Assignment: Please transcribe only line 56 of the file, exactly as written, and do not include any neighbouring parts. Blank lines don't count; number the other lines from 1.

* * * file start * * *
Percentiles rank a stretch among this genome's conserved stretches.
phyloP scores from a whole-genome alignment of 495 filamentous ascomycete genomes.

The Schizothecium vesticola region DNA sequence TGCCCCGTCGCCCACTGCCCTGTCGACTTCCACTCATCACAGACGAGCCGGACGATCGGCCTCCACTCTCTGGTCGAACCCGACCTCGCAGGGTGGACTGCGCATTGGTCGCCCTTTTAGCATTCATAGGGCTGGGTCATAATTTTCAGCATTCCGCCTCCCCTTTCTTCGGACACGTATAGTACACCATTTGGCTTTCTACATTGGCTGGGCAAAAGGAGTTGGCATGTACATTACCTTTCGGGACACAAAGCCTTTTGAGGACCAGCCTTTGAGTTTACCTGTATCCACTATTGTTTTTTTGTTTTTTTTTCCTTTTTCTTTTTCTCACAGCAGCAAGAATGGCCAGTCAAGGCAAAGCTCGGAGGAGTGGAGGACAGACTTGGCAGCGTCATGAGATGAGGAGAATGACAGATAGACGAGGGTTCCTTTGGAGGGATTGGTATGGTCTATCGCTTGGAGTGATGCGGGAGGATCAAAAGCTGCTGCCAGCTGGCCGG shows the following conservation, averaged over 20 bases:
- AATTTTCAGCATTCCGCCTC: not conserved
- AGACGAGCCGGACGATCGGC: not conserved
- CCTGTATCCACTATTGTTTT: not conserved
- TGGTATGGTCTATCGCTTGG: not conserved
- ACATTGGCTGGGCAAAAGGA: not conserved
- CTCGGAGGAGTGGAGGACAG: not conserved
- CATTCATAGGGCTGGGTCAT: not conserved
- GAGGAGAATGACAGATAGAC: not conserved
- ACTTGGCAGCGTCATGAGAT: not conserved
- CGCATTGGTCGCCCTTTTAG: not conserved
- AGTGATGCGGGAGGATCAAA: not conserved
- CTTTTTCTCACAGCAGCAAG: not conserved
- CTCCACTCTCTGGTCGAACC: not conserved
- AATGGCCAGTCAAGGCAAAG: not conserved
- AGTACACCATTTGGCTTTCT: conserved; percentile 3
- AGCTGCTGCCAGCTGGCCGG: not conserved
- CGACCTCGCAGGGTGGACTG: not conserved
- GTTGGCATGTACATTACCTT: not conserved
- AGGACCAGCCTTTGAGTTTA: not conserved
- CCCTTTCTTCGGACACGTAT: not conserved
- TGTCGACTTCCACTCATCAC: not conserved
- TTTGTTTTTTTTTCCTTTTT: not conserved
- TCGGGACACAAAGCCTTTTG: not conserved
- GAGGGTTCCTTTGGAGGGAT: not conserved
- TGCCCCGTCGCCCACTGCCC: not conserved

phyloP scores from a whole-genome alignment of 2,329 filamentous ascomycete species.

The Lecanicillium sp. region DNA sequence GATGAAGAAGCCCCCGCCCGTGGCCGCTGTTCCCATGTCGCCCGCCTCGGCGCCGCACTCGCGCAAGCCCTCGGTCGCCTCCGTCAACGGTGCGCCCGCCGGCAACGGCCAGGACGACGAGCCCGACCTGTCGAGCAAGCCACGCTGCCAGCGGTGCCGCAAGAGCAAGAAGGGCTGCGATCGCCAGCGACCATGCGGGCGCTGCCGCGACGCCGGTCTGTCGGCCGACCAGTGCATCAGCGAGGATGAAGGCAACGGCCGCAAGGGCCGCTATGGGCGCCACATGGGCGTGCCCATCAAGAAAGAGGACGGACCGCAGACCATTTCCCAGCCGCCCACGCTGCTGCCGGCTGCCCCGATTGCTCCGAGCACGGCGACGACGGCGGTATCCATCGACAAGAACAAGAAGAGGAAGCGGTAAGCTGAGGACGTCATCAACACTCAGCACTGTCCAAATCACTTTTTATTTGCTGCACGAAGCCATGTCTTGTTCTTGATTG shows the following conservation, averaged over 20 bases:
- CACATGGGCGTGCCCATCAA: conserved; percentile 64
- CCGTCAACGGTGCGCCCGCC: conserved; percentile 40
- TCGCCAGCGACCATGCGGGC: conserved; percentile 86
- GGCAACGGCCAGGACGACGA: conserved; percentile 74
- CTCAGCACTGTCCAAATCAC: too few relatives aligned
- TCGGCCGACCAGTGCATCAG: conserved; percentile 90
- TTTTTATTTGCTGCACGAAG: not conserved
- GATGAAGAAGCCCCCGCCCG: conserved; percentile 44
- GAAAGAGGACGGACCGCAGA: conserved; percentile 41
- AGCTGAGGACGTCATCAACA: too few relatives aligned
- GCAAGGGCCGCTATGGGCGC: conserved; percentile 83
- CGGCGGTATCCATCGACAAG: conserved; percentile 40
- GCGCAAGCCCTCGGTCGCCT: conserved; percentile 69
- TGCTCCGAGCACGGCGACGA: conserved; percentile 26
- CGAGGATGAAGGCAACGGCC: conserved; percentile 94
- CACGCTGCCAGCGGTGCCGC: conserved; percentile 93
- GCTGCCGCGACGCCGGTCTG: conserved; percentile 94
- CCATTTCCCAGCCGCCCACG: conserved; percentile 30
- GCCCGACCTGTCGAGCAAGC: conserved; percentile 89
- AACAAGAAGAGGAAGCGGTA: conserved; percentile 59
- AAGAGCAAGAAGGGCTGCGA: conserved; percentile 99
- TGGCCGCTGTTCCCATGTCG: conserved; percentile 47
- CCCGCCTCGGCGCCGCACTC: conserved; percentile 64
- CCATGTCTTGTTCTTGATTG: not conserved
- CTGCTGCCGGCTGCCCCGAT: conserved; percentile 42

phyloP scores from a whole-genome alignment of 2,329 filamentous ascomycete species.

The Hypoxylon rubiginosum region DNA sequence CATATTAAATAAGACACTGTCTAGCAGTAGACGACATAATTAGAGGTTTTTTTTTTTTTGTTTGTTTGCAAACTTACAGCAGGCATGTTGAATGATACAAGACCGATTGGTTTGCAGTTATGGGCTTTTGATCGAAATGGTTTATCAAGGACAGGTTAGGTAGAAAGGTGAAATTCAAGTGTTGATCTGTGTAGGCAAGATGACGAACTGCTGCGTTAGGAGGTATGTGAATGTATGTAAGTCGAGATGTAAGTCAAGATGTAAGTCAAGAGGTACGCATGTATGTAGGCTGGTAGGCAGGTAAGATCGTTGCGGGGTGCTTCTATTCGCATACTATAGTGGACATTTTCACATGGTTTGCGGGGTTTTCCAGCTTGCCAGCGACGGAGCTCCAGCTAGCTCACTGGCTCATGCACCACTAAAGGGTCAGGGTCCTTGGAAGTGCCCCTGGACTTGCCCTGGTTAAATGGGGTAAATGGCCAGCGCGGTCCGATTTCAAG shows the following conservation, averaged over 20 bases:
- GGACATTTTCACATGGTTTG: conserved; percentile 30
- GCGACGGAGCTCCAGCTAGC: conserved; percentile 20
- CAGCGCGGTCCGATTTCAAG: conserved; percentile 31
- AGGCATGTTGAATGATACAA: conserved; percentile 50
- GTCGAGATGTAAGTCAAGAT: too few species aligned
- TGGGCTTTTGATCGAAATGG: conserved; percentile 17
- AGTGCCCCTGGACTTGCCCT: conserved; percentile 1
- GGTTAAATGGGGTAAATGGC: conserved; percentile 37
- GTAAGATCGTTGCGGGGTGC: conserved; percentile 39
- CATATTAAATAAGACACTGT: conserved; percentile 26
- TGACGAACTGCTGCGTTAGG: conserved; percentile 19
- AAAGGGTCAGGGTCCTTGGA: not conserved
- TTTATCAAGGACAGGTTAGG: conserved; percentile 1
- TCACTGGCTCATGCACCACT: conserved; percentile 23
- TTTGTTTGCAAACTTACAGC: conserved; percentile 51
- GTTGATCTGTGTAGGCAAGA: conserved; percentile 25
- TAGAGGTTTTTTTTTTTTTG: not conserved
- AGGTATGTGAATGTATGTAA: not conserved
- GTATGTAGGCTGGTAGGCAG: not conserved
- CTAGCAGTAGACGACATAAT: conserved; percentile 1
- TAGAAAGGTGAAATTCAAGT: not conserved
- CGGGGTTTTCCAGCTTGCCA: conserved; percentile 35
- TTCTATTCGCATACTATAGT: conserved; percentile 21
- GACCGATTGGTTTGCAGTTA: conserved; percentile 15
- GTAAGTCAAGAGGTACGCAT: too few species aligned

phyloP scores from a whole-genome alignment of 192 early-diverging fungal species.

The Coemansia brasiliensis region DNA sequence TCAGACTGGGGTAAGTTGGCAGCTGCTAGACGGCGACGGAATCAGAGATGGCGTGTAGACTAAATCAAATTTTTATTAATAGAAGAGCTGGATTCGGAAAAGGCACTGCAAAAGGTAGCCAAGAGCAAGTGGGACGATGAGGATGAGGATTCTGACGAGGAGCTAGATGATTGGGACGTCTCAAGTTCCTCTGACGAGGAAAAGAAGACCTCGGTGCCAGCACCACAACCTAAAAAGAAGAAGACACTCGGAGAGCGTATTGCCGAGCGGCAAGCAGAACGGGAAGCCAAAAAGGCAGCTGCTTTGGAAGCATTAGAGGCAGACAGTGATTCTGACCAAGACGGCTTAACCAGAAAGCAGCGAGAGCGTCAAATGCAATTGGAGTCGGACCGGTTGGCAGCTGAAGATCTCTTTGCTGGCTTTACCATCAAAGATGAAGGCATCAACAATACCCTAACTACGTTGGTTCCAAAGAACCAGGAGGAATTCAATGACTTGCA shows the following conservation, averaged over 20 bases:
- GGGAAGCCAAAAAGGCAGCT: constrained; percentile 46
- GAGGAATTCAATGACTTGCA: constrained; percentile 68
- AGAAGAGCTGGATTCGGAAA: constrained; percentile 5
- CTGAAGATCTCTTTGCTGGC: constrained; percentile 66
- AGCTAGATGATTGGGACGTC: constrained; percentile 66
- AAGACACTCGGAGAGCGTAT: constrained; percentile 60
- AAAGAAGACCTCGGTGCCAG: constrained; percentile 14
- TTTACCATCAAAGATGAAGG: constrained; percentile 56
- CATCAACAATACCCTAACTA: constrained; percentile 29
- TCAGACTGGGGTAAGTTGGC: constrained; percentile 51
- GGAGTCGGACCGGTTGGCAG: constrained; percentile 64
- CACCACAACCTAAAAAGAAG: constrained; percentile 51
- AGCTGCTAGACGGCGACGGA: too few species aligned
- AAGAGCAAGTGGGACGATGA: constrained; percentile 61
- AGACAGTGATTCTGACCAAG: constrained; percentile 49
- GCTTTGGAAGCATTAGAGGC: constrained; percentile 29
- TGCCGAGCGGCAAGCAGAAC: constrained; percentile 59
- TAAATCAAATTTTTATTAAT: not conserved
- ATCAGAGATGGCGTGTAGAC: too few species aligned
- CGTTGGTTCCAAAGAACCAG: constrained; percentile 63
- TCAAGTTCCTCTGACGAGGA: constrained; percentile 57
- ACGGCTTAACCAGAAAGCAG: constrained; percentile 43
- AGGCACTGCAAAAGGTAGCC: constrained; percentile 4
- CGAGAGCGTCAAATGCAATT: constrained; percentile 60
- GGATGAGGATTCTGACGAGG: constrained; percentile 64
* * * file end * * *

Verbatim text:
phyloP scores from a whole-genome alignment of 2,329 filamentous ascomycete species.